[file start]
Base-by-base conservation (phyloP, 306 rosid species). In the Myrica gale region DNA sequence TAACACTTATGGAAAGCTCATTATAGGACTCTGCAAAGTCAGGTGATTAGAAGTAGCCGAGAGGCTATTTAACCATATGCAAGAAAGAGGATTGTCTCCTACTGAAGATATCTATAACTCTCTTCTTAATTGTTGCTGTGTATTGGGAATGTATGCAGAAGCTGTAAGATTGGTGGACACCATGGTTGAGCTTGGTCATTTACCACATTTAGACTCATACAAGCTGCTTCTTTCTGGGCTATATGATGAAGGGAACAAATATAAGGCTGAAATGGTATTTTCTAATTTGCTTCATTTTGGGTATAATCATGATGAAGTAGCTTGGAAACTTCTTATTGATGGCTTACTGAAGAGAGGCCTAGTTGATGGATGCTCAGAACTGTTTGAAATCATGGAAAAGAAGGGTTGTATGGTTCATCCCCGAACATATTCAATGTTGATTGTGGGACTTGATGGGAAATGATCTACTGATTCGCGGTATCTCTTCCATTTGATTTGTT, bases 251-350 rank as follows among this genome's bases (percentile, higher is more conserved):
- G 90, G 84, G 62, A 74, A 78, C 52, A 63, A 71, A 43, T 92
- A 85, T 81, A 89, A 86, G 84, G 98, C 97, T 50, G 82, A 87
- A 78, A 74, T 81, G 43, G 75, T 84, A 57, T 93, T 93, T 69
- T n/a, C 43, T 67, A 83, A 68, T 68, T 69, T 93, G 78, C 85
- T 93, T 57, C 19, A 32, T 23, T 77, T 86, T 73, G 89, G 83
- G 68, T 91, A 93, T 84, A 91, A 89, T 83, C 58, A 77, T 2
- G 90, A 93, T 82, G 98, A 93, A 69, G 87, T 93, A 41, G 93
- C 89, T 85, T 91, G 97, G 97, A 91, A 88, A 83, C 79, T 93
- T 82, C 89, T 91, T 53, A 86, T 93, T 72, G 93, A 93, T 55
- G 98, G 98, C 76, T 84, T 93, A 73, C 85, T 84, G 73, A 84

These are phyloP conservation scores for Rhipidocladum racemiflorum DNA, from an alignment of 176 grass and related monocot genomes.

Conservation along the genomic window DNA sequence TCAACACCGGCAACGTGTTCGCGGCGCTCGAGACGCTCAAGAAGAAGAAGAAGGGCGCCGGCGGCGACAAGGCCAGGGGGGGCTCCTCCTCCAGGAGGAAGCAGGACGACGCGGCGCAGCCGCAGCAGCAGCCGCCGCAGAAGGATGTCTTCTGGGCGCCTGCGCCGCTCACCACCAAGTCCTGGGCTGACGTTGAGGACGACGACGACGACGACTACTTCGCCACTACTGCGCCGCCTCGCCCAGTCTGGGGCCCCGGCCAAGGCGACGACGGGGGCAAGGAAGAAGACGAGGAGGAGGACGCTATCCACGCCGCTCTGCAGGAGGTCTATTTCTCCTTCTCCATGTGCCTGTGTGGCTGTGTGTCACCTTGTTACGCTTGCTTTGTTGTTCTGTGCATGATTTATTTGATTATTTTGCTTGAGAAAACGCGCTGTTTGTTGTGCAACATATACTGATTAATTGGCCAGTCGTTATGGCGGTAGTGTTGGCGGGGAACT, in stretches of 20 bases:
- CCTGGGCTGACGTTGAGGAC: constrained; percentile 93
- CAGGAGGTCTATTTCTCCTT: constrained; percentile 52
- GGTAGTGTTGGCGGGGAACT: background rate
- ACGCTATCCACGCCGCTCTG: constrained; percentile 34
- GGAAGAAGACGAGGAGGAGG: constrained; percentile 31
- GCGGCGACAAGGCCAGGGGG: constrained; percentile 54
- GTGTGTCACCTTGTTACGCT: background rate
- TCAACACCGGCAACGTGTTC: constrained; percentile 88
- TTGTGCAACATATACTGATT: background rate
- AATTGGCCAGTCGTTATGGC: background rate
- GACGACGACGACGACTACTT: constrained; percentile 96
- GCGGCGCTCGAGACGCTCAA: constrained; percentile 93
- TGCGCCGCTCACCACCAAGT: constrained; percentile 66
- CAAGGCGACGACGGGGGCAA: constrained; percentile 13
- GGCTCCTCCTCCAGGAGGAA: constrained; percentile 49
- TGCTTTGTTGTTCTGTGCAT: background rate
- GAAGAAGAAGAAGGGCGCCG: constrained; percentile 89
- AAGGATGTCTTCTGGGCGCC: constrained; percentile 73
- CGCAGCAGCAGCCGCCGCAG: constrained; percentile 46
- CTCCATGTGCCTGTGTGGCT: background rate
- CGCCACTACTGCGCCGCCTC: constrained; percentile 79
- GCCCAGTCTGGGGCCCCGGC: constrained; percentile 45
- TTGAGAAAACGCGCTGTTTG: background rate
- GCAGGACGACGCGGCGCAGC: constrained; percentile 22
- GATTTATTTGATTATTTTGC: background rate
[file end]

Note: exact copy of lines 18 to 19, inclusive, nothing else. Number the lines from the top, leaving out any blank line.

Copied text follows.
- GGAAGAAGACGAGGAGGAGG: constrained; percentile 31
- GCGGCGACAAGGCCAGGGGG: constrained; percentile 54